The “Wolverine: The Long Night” story is a captivating hybrid of mystery and the larger-scale fantasy of the Marvel Universe. It follows agents Sally Pierce (Celia Keenan-Bolger) and Tad Marshall (Ato Essandoh) as they arrive in the fictional town of Burns, Alaska, to investigate a series of murders and quickly discover the town lives in fear of a serial killer. The agents team up with deputy Bobby Reid (Andrew Keenan-Bolger) to investigate their main suspect, Logan (Richard Armitage). Their search leads them on a fox hunt through the mysterious and corrupt town.

(13) FALCON HEAVY. It worked: “Elon Musk’s Falcon Heavy rocket launches successfully”. As of the time the BBC posted this article, two of the three first-stages were known to have detached and landed safely. They were still awaiting news of the third, which was making a sea landing.

It is designed to deliver a maximum payload to low-Earth orbit of 64 tonnes – the equivalent of putting five London double-decker buses in space.

Such performance is slightly more than double that of the world’s next most powerful rocket, the Delta IV Heavy – but at one third of the cost, says Mr Musk.

For this experimental and uncertain mission, however, he decided on a much smaller and whimsical payload – his old cherry-red Tesla sports car.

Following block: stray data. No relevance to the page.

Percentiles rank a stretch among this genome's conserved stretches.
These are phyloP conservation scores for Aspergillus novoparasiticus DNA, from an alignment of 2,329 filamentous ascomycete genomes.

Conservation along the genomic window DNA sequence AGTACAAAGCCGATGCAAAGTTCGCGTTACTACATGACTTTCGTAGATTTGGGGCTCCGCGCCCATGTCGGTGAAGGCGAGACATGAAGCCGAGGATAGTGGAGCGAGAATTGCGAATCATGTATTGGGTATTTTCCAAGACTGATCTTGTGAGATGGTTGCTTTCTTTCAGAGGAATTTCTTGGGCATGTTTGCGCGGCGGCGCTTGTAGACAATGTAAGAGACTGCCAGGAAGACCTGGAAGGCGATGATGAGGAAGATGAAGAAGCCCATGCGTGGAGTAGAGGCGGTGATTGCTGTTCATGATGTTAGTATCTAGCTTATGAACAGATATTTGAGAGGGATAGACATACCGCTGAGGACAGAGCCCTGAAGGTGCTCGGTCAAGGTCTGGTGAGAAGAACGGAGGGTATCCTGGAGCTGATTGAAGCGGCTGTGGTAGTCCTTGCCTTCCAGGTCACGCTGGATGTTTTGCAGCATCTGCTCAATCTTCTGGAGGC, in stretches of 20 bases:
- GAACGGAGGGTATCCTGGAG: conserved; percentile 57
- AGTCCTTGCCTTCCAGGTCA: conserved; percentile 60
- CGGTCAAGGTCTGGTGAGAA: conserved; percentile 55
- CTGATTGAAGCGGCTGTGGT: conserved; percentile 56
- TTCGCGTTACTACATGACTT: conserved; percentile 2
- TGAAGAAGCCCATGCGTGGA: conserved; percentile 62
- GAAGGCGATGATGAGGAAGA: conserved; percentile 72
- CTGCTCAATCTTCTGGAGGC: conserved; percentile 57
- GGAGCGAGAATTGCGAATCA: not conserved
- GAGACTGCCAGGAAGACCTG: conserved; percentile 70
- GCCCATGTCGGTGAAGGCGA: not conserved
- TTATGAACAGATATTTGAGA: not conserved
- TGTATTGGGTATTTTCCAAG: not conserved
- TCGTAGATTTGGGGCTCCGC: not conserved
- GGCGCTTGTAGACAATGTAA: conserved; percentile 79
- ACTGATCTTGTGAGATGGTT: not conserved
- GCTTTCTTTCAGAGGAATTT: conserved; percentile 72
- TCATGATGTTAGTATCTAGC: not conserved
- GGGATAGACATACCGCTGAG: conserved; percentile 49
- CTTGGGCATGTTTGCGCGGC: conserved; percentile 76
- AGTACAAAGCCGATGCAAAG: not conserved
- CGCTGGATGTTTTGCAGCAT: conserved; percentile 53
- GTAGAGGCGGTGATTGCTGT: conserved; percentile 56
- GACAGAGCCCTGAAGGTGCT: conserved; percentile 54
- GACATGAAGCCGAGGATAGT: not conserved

A space-suited mannequin was strapped in the driver’s seat, and the radio set to play David Bowie’s classic hit Space Oddity on a loop.

…Two came back to touchdown zones on the Florida coast just south of Kennedy; the third booster was due to settle on a drone ship stationed several hundred kilometres out at sea.

During the launch, the video signal from the drone ship was lost, so the fate of the third booster is not yet clear.

(14) FRESH CYBERPUNK. Speculiction’s Jesse Hudson finds a winner: “Review of Graft by Matt Hill”

Cyberpunk is now roughly forty years old.  With relevant works from writers like James Tiptree Jr. and John Brunner appearing in the 60s and 70s, it coalesced into a recognizable trend in the early 80s—the four decades since having seen a full exploration of the idea of ‘cyberpunk’ through hundreds of stories and books.  Thus, in 2016, how does a writer do something original with the form?  With its imagery and characters, settings and ideas well established, there is probably only one way: deliver unique prose combined with a competent package.  Matt Hill, in his 2016 Graft, does precisely this….